Healthy Eating

A healthy diet helps pave the way to a healthy heart and blood vessels, strong bones and muscles, a sharp mind, and so much more.

Confused about what constitutes a healthy diet? You aren't alone. Over the years, what seemed to be flip flops from medical research combined with the flood of diet books and diet plans based on little or no science have muddied the water. But a consensus has emerged about the basics, which are really pretty simple.

An important take-home message is to focus on the types of foods you eat and your overall dietary pattern, instead of on individual nutrients such as fat, dietary cholesterol, or specific vitamins. There are no single nutrients or vitamins that can make you healthy. Instead, there is a short list of key food types that together can dramatically reduce your risk for heart disease.

Eat more of these foods: fruits and vegetables, whole grains, fish and seafood, vegetable oils, beans, nuts, and seeds.

Eat less of these foods: whole milk and other full-fat dairy foods, red meat, processed meats, highly refined and processed grains and sugars, and sugary drinks.

Healthy Eating Articles

Any benefits to intermittent fasting diets?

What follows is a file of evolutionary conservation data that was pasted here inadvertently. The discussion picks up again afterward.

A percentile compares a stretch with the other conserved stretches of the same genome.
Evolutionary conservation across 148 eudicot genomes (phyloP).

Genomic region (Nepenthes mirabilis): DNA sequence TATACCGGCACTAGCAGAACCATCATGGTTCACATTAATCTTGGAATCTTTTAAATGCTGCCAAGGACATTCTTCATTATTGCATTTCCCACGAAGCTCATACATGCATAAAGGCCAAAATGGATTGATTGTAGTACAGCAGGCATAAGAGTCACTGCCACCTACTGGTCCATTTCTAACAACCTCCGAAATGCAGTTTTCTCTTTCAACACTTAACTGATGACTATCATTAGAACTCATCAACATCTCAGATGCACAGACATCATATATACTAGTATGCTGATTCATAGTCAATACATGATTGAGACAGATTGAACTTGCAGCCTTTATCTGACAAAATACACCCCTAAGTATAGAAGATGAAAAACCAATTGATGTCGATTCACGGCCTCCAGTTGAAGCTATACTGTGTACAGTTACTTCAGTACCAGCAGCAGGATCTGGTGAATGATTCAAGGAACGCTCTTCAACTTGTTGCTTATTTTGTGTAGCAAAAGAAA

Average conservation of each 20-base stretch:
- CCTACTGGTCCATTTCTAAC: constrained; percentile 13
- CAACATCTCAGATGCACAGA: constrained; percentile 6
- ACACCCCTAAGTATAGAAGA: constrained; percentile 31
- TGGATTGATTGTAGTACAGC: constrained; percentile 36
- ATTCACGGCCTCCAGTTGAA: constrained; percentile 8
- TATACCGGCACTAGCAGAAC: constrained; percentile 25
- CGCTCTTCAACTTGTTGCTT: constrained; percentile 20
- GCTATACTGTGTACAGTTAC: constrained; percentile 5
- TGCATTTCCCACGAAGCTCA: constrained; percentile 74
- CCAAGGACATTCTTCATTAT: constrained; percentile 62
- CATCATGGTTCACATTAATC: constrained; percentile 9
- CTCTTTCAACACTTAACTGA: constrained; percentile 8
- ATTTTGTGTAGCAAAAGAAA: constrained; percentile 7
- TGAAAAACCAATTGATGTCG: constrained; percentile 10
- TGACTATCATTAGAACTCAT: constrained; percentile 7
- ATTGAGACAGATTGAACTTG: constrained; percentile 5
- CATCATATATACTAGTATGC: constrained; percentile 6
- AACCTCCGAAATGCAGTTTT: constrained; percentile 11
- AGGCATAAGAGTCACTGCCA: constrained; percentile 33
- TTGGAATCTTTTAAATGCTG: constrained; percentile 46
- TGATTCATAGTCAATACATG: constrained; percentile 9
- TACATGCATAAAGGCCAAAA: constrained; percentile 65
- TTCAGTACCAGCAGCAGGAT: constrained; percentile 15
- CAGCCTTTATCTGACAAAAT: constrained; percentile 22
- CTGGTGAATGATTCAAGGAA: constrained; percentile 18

Intermittent fasting diets, which severely limit calories for one or two days a week (usually to about 600 calories a day), can be effective for short-term weight loss, but the long-term risks and benefits are still unknown. (Locked) More »

Are eggs risky for heart health?

Large studies have not found evidence of higher rates of heart attacks, strokes, or other cardiovascular diseases in people who eat up to one egg per day.  (Locked) More »

Health advice for 2017: Simplify, simplify

Simple approaches are likely to be the most effective in maintaining good health. Experts now advise a healthy eating pattern over counting calories or individual nutrients, walking for exercise, and using soap and water for preventing infections. (Locked) More »

Pill-free ways to lower high blood pressure

Taking medication to treat high blood pressure is just part of the solution. Doctors say lifestyle modification is equally important. Losing weight may lower both systolic and diastolic pressure an average of one point for each pound of weight lost. Getting 30 minutes of moderate aerobic exercise on most days has the potential to lower systolic blood pressure as much as four to nine points. Other modifications include eating a heart-healthy diet, reducing sodium intake, limiting alcohol, and managing stress. (Locked) More »

Where the worst type of fat is hiding in supermarket foods

Trans fats are found in many processed foods, such as pastries, crackers, breakfast cereal, and soup. But the Nutrition Facts label can show zero trans fat if there is less than half a gram per serving. To detect trans fat in food, one should look at a food’s ingredient list and look for partially hydrogenated oils, which are trans fats. Some foods that contain trans fat may be surprising, such as frozen fish fillets, cappuccino mixes, and even seasoned bread crumbs.  (Locked) More »